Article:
What Do I Need To Know About Probiotics?

Written by Kristen Barta | Published on August 5, 2014
Medically Reviewed by George Krucik, MD, MBA on August 5, 2014

Probiotics: They’re Everywhere!

You might have noticed “contains live cultures” on the labels of most yogurt in the supermarket. Those live bacterial cultures are what make yogurt one of the most accessible probiotic foods. Although probiotic foods have existed for centuries, recent research on the benefits of probiotics has caused a surge in popularity.

But what are probiotics, and what do they do for your health? Read on to learn how some everyday foods may be working a lot harder than you might think to keep you feeling great.

What Is a Probiotic?

Probiotic literally means “for life.” The name refers to beneficial bacteria, yeasts, and other microorganisms that offer health benefits.

In foods, probiotic refers to good bacteria that is added to or occurs in fermented items. Examples include yogurt, buttermilk, some soft cheeses, miso, sauerkraut, and other pickled vegetables.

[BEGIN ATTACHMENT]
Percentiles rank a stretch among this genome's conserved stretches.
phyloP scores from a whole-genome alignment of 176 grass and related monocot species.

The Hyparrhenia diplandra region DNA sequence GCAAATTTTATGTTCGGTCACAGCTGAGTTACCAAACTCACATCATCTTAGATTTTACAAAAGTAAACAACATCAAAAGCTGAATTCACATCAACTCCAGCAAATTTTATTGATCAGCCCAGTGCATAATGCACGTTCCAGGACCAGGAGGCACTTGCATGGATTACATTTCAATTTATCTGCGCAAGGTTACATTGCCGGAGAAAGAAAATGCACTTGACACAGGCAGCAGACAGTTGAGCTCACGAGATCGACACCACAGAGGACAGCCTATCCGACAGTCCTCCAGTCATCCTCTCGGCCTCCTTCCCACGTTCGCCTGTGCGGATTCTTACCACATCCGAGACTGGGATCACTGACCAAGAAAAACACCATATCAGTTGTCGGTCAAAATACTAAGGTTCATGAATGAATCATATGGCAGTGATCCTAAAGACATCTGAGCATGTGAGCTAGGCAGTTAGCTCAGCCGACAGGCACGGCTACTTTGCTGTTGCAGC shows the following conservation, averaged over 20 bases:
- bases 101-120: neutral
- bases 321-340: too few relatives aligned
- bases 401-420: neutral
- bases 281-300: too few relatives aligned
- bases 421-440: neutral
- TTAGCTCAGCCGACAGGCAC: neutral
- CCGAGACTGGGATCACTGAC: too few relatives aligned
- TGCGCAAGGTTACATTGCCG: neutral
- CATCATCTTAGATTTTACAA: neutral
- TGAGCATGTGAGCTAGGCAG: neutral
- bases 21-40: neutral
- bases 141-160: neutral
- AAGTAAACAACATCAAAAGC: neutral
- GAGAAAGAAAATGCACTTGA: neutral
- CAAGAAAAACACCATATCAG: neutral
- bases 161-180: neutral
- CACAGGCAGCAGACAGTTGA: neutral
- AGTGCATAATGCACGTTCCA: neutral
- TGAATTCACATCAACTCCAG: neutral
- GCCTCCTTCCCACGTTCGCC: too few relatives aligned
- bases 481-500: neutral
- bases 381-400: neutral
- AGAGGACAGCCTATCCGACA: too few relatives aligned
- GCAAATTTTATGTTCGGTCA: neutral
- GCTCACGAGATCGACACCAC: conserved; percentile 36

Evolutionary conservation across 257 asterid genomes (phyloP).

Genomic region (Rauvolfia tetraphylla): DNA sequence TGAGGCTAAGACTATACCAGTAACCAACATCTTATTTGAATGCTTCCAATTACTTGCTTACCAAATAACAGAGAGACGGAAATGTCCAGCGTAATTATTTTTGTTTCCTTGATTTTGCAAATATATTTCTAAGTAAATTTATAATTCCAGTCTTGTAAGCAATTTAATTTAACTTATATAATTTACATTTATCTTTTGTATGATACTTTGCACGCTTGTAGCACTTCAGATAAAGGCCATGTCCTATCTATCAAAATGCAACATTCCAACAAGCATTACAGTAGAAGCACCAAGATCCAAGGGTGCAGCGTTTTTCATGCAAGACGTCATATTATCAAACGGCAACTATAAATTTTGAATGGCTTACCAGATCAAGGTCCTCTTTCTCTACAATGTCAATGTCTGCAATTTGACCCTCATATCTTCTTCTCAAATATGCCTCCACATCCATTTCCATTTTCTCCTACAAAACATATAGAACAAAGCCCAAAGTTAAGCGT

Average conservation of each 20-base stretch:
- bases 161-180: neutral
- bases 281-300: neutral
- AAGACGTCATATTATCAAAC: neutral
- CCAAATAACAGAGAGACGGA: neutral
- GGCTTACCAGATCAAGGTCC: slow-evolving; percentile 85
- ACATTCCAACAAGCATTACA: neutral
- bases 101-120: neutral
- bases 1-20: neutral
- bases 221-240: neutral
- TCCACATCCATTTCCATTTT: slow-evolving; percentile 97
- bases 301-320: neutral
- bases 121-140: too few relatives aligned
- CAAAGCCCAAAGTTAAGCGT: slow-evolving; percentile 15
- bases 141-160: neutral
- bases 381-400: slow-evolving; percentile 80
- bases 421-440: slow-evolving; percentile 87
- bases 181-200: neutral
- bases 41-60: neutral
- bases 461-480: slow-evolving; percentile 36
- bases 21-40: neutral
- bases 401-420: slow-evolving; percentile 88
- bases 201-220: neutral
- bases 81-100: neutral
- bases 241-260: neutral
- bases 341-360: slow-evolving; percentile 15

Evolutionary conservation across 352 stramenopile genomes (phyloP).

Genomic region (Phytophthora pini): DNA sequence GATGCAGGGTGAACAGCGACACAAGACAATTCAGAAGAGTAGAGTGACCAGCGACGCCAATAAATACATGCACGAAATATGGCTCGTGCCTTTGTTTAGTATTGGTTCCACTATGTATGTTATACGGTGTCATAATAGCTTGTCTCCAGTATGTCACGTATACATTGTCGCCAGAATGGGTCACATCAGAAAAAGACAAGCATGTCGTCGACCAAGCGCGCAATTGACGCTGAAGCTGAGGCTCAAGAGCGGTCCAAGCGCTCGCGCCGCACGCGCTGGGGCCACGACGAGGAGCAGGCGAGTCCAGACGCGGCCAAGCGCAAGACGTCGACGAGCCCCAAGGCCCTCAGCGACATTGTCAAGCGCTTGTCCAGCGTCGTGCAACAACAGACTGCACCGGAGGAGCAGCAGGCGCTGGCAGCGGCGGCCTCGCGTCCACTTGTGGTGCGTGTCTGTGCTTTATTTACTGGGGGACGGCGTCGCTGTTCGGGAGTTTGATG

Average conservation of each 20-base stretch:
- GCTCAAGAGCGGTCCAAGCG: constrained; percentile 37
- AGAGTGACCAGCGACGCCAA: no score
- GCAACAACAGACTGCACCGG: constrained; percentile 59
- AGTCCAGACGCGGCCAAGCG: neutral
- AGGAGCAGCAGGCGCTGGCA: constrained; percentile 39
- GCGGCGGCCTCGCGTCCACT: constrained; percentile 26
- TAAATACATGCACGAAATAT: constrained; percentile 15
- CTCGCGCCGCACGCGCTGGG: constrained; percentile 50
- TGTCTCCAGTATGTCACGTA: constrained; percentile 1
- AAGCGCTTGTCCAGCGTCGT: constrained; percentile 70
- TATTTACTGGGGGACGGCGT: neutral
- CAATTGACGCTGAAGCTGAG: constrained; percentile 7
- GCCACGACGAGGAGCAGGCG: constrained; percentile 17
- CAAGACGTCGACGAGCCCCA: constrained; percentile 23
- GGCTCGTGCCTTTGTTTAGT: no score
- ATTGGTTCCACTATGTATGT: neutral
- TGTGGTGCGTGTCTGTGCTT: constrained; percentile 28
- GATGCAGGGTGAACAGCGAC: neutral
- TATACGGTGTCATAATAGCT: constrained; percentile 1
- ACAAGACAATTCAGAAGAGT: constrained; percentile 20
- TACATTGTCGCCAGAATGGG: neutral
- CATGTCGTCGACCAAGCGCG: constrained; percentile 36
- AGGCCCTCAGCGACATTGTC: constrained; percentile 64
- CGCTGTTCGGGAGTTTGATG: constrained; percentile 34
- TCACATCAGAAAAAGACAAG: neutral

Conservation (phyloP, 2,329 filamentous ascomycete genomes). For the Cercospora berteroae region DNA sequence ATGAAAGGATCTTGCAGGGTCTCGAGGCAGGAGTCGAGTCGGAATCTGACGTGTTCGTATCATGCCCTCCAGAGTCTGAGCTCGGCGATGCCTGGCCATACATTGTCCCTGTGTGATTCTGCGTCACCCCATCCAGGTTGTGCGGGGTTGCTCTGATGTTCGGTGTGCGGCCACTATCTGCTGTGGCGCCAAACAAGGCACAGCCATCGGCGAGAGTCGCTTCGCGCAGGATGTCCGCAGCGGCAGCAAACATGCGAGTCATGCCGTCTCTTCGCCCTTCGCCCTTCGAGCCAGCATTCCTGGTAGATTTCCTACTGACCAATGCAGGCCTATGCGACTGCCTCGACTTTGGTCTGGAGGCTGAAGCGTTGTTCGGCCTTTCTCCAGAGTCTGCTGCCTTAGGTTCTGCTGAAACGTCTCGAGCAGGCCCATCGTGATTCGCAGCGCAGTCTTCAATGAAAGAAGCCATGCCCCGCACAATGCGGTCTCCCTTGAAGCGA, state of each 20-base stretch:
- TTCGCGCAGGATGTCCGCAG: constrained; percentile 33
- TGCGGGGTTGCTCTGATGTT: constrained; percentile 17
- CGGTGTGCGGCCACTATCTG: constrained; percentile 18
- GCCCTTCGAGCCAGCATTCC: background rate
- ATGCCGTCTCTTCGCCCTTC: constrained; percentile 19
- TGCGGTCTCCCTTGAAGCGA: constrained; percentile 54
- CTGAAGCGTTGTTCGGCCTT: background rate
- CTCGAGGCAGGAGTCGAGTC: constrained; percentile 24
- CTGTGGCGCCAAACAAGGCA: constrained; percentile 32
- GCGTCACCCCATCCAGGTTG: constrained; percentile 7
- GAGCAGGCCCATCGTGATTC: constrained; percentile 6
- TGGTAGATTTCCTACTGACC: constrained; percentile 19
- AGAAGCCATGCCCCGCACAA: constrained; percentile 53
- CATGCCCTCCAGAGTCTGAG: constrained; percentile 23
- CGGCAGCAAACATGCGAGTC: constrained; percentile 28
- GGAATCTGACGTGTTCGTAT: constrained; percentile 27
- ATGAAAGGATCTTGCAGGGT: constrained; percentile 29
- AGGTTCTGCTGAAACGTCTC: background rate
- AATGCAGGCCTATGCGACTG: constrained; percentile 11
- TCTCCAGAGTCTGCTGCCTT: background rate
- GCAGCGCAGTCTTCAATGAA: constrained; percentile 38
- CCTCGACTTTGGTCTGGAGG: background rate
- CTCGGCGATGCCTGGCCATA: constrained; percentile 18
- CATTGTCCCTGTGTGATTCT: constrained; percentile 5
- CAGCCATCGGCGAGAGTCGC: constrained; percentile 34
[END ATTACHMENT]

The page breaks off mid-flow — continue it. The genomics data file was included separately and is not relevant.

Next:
Most probiotics contain bacteria from the lactobacillus and/or bifidobacterium families. While these strains have different properties, there is some evidence that they can help with a number of health issues.

Learn about the probiotic Lactobacillus acidophilus »

What Do Probiotics Do?

Probiotics aren’t necessary for a healthy diet, but they work with and support the existing beneficial bacteria in the gastrointestinal tract, which helps keep your body running.

It’s no surprise that probiotics like yogurt can help ease digestive woes, and the benefits don’t stop there. Research suggests that a balanced gastrointestinal flora supports immune function throughout the entire body as well.

So probiotics can help keep you feeling good if your flora is already balanced, and can help get you back on track if you’re feeling a little out of whack. In fact, some doctors recommend you take probiotics after a course of antibiotics to help boost good bacteria and restore this balance.

Although further research is needed, a 2008 finding suggests that probiotics may even help with:

  • diarrhea (including “traveler’s diarrhea”)
  • lactose intolerance
  • inflammatory bowel diseases (such as IBS)